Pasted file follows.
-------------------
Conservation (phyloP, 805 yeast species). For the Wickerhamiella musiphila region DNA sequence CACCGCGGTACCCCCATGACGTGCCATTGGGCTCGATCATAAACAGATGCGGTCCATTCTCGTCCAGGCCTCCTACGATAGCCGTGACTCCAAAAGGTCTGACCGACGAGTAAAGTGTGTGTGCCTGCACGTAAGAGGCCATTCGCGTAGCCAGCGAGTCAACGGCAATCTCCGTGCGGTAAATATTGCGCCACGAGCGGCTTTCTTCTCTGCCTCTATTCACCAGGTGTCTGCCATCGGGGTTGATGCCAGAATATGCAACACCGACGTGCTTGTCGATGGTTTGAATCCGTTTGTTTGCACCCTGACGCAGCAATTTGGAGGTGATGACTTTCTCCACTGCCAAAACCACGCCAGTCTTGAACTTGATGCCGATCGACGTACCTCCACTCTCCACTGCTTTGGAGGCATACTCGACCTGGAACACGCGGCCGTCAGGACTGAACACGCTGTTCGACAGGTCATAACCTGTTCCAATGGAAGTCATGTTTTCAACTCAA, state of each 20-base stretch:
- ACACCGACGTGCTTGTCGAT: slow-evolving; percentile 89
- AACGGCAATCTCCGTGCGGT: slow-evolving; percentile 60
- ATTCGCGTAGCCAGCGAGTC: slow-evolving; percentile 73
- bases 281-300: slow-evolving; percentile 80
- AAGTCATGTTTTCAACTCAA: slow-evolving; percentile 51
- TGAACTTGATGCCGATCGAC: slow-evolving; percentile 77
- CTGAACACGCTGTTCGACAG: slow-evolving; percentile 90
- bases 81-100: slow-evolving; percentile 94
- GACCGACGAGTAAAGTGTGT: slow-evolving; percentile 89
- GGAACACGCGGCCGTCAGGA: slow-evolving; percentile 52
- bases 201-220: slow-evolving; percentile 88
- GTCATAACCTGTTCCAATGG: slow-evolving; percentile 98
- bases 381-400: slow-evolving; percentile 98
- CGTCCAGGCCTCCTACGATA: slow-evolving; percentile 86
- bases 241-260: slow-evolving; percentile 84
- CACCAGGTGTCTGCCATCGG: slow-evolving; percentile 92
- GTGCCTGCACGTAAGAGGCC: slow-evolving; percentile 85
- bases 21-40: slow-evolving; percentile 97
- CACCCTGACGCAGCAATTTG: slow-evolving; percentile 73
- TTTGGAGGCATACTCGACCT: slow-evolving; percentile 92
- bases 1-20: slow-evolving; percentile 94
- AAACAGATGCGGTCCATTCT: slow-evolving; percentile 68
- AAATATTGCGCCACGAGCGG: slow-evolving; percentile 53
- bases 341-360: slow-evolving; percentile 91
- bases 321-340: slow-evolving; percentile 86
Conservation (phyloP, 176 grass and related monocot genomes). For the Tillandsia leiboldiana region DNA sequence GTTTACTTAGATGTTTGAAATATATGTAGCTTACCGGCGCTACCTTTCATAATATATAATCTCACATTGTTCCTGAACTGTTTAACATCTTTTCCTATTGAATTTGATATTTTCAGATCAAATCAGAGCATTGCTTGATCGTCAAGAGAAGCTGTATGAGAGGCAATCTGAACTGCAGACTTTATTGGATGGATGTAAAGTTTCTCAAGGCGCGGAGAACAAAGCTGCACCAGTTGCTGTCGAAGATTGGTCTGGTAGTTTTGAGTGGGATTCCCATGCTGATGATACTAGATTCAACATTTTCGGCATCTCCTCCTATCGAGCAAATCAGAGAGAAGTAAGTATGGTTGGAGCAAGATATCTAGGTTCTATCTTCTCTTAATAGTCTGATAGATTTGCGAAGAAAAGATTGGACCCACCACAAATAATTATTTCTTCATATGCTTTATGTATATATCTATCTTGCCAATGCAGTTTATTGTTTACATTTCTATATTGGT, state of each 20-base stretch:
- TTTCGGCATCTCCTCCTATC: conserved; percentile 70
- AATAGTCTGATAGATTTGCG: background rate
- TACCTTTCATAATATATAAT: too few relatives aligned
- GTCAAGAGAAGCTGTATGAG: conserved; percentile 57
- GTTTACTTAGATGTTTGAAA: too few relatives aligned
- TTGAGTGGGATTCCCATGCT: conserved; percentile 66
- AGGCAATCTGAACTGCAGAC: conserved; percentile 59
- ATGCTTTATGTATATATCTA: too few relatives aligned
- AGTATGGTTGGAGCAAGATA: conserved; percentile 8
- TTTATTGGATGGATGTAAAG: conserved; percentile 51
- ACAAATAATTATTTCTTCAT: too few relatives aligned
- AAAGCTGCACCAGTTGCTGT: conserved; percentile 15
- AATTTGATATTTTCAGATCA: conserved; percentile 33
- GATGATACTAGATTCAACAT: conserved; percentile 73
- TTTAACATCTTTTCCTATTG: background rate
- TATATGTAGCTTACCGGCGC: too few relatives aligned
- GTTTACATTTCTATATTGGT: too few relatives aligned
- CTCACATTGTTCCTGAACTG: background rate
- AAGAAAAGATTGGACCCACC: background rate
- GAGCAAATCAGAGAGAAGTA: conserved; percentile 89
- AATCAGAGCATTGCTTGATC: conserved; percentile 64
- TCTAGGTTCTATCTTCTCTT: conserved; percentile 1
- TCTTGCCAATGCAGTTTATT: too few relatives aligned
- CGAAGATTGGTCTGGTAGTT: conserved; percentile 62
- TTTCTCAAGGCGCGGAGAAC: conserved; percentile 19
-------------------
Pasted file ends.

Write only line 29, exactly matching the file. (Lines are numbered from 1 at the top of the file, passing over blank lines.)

- AATAGTCTGATAGATTTGCG: background rate